China's Lunar Probe Chief Commander: Scientific Exploration, Not Competition
Xichang, China (XNA) Oct 25, 2007
China will not embark on any lunar probe competition "in any form with any country" and will "share the results of its moon exploration with the whole world" in its pursuit of a policy of peaceful use of airspace, said a chief commander of the country's first lunar satellite project. "The decision on the lunar probe was made completely in accordance with China's own conditions, which is not meant to be compared with others," Luan Enjie, chief commander of the lunar satellite project, told Xinhua, acknowledging that a new wave of moon exploration has started in recent years and many capable countries have mapped out their own moon probe plans.
The lunar satellite, named Chang'e-1, was launched at 6:05 p.m on Wednesday from the Xichang Satellite Launch Center in southwestern Sichuan Province, marking the first step of China's ambitious three-stage moon mission and a new milestone in the country's space exploration history.
"Chang'e-1 only conducts scientific missions, without any military aims and carrying no military facilities and equipment," said a spokesman of the Commission of Science, Technology and Industry for National Defense (COSTIND) on Wednesday.
"When China has accumulated enough in space technology and economic strength, it's natural to make the decision to stride towards deep space exploration," said Luan, adding the moon probe was "the first step", which was in line with the basic principle of "scientific probing from the near to the far".
Chinese scientists started systematic and comprehensive analysis and research about lunar science as early as mid-1960s, and started feasibility study on lunar probe plans in 1990s. A government White Paper on China's space technology released in 2000 disclosed Chinese ambitions in moon exploration for the first time.
When China conducted lunar probe research and feasibility study, there were few moon probe activities in the world and most countries had not announced any new lunar exploration plans. "Our decision-making process was carried out without any exterior influences," Luan said.
Chinese space experts, technicians and other work staff, joined by experts from Japan, Germany and other countries were watching the launching process on the spot Wednesday.
More than a month ago, Chinese space experts were also invited to the launch site of a Japanese lunar satellite.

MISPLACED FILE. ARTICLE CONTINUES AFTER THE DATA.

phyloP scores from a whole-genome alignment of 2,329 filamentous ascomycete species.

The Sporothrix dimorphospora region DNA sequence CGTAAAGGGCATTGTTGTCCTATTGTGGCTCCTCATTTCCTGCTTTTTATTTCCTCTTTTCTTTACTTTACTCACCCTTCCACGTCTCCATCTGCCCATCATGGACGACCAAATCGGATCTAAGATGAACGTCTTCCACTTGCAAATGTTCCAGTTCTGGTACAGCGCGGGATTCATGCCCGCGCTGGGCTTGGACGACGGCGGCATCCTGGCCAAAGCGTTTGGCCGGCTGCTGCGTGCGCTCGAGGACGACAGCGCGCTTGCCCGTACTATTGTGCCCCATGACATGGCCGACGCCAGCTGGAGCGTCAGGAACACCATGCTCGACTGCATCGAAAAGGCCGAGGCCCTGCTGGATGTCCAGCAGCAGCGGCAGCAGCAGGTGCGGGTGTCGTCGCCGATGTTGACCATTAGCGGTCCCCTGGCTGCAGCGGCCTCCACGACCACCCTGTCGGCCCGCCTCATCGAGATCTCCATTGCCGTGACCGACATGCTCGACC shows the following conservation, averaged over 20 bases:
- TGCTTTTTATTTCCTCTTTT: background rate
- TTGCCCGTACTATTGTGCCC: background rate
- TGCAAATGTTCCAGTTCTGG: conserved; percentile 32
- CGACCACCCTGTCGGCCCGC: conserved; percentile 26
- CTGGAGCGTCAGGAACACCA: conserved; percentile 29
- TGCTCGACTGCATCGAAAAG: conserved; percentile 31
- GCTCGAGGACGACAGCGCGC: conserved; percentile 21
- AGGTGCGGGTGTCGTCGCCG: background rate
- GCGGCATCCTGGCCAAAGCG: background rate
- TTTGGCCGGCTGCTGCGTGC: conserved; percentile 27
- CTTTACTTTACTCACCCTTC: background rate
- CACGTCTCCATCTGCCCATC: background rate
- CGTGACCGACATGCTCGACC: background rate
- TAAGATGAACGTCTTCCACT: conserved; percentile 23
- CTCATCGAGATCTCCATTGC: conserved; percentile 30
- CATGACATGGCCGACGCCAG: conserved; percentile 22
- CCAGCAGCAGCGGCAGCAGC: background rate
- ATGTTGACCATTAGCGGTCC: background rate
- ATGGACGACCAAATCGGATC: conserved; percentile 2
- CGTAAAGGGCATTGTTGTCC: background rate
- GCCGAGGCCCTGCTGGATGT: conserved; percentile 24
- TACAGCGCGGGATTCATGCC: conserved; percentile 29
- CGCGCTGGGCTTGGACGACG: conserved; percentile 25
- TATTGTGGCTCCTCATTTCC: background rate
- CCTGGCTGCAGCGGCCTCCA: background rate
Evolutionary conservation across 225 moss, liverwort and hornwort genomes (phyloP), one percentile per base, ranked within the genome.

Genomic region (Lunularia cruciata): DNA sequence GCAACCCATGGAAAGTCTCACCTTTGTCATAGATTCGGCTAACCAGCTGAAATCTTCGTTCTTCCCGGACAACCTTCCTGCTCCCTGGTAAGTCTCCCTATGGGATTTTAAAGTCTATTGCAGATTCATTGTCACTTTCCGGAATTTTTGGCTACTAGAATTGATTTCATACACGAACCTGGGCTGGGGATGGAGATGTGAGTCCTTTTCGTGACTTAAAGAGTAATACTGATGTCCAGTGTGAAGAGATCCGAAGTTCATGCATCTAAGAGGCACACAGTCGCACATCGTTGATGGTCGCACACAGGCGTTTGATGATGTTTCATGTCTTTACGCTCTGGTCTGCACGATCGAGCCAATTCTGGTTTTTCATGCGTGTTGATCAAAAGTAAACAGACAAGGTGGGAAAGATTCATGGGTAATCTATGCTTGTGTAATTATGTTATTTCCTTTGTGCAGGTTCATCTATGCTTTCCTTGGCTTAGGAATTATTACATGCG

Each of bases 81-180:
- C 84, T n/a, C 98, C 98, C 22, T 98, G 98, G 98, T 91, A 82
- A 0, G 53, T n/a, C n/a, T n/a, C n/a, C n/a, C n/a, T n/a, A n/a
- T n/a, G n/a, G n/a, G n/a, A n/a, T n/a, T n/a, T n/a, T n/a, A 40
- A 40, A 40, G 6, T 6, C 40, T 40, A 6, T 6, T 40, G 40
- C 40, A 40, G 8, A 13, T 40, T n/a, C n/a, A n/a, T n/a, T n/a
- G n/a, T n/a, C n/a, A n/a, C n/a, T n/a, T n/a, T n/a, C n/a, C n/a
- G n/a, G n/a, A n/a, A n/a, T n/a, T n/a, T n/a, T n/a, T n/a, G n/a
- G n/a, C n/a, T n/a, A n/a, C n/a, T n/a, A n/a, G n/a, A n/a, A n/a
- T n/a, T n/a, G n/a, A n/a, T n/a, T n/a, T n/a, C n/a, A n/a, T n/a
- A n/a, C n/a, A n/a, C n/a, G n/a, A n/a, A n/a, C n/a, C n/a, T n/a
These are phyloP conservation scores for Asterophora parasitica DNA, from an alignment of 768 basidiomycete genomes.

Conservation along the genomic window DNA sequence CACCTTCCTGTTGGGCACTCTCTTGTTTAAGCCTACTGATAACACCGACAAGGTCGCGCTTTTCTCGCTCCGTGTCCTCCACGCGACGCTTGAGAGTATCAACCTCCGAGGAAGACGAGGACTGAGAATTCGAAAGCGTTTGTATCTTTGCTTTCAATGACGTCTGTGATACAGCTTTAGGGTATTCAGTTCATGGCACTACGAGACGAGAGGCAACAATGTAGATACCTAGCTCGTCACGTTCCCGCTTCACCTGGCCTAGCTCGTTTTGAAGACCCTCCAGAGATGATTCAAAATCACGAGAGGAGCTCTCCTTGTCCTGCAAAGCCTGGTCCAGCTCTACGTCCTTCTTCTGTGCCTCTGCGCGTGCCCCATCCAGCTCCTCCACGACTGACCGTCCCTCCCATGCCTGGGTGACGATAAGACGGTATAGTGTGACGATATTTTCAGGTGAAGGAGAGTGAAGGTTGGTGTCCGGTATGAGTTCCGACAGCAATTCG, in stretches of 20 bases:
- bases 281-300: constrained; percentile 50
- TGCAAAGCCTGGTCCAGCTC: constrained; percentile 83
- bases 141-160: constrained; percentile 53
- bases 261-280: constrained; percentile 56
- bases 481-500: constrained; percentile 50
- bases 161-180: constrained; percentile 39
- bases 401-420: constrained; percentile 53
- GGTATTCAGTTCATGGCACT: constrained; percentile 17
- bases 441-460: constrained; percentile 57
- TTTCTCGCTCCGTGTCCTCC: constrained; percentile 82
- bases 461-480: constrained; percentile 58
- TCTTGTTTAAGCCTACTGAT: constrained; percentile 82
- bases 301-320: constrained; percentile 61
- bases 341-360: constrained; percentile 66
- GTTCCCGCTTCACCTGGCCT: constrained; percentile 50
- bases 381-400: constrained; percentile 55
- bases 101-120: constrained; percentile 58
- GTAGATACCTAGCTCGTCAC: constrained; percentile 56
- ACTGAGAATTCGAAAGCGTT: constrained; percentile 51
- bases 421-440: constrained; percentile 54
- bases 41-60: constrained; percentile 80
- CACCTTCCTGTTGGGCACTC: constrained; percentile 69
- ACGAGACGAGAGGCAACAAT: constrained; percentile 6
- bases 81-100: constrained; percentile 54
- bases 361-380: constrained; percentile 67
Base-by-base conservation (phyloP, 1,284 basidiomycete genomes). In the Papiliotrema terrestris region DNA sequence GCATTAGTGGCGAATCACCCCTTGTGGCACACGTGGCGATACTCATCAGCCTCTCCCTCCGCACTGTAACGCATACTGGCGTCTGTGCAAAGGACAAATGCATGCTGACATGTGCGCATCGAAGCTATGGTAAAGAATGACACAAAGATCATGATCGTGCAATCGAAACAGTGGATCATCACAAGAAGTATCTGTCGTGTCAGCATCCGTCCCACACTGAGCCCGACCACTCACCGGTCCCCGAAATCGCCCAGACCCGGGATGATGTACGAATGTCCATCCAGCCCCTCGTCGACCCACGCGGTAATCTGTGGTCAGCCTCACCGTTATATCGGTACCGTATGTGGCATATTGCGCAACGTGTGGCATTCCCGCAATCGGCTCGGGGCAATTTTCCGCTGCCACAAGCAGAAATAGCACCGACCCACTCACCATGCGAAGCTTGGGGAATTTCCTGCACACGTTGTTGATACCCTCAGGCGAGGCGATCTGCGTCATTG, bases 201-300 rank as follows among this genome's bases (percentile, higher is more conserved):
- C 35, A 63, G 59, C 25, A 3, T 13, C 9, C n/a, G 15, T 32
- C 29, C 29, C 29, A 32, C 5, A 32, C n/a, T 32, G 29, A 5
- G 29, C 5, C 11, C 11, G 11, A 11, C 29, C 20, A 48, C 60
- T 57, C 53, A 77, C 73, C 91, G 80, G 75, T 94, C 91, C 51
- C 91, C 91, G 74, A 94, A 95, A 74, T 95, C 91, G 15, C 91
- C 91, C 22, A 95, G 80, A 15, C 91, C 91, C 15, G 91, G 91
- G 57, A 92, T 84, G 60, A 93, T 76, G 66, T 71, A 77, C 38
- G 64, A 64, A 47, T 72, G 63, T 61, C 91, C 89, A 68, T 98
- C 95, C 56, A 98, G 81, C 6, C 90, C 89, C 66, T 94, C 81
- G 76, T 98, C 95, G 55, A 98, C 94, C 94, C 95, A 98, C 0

"China welcomes international cooperation in space activities, "said Vice Minister of Science and Technology Li Xueyong, adding China hopes to become the 17th nation to join the International Space Station (ISS) project.
The International Space Station is a joint project of 16 nations including the United States, Russia, Japan, Canada, Brazil and 11 countries from the European Space Agency.
"China sincerely wants to cooperate with the United States in space exploration and join the International Space Station project that has already involved 16 nations," said Li.
Although the United States and Soviet Union have made achievements in lunar probe, mankind still knew little about the moon and many fields remain to be explored, Luan said, citing "four scientific objectives" to be fulfilled by the China'e-1 satellite.
"Scientists of different countries engaging in moon probe all set up their own scientific goals based on the field they are interested in," said Ouyang Ziyuan, chief scientist of the lunar probe project, who has been engaged in lunar science research for more than 30 years.
"There are no good or bad goals. The achievements will upgrade the knowledge of the whole mankind towards the moon, not that of a certain country," Ouyang said.
Chinese scientists and engineers "independently" completed research and production of the country's lunar probe project which boasted distinctive Chinese characteristics, said Luan, adding China's lunar probe "enriched mankind's moon probe activities and promoted development of deep space exploration worldwide".
"It's a breakthrough for China and an important scientific exploration for the world," said the COSTIND spokesman.
Source: Xinhua News Agency
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Chang'e-1 - New Mission To Moon Lifts Off
Paris, France (ESA) Oct 25, 2007
A bold new mission to the Moon was launched today by the Chinese National Space Administration (CNSA). Chang'e-1 blasted off from the Xichang Satellite Launch Centre, Sichuan, atop a Long March 3A rocket. Chang'e-1 represents the first step in the Chinese ambition to land robotic explorers on the Moon before 2020. Chang'e-1 has four mission goals to accomplish. The first is to make three-dimensional images of many lunar landforms and outline maps of major lunar geological structures. This mapping will include the first detailed images taken of some regions near the lunar poles.
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